As the Presbyterian General Assembly gathers for its biennial meeting I reach out in prayer and solidarity that the Assembly will make a strong witness for reconciliation, justice and peace. I am aware that the Assembly will consider two overtures on the confounding and intractable conflict in Israel and Palestine, one naming Israel as an apartheid state through its domestic policies and maintenance of the occupation, and one calling for divestment of certain companies that contribute to the occupation of the Palestinian people. Both are worthy of adoption, by speaking truth in the first instance, and owning up to the Church's complicity in maintaining the occupation through its investments in the second.
The sustainability of Israel as a homeland for the Jewish people has always been dependent on its ability to deliver justice to the Palestinians. I know firsthand that Israel has created an apartheid reality within its borders and through its occupation. The parallels to my own beloved South Africa are painfully stark indeed. Realistic Israeli leaders have acknowledged that Israel will either end its occupation through a one or two state solution, or live in an apartheid state in perpetuity. The latter option is unsustainable and an offense to justice. We learned in South Africa that the only way to end apartheid peacefully was to force the powerful to the table through economic pressure.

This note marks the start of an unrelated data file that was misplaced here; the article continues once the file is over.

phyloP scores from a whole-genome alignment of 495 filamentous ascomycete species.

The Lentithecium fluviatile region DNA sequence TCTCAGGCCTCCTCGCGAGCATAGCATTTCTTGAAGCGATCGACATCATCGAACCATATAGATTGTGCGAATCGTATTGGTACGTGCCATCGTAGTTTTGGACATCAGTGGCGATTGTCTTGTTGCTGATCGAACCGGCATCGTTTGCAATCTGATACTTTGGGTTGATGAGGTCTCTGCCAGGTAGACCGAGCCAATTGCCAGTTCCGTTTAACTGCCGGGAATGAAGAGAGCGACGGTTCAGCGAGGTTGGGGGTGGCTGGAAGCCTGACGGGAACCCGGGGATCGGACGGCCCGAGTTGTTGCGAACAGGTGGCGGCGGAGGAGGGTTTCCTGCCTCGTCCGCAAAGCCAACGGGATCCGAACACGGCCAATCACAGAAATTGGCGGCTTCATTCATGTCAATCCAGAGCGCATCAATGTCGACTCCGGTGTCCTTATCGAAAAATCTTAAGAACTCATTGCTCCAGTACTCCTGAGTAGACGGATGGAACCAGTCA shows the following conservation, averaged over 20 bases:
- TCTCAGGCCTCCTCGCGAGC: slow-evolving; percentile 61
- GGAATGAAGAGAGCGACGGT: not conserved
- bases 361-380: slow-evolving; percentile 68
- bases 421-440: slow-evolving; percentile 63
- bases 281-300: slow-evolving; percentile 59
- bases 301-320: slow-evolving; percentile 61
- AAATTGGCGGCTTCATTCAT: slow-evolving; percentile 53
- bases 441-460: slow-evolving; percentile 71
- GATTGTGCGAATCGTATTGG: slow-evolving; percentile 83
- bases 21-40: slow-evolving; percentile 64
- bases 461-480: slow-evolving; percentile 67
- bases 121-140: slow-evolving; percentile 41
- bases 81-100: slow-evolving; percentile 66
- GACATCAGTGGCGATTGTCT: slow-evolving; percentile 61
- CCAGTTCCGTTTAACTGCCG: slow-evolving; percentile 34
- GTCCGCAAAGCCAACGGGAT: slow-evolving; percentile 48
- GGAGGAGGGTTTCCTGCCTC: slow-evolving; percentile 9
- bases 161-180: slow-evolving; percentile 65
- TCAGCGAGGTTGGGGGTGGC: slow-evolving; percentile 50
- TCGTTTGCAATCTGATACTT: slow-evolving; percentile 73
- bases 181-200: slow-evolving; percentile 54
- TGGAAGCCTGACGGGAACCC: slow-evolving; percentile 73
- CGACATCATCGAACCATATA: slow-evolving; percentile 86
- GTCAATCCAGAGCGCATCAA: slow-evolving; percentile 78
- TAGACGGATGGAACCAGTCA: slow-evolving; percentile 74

The overtures proposed at the General Assembly are not about delegitimizing the State of Israel, but about ending its suppression of 4,000,000 Palestinian sisters and brothers. It's about naming an unjust system and refusing to participate in it. The stubbornness of Israel's leaders in wanting to hold onto and settling land that is not theirs can only lead to tragedy for both peoples. For the sake of them both as God's cherished, the strong witness of the two overtures is the only peaceful route left in the cause of justice and ultimate reconciliation. My prayers today are with the members of the General Assembly and with all the peoples of the Holy Land in Israel and Palestine.
Archbishop Emeritus Desmond Tutu
June 10, 2014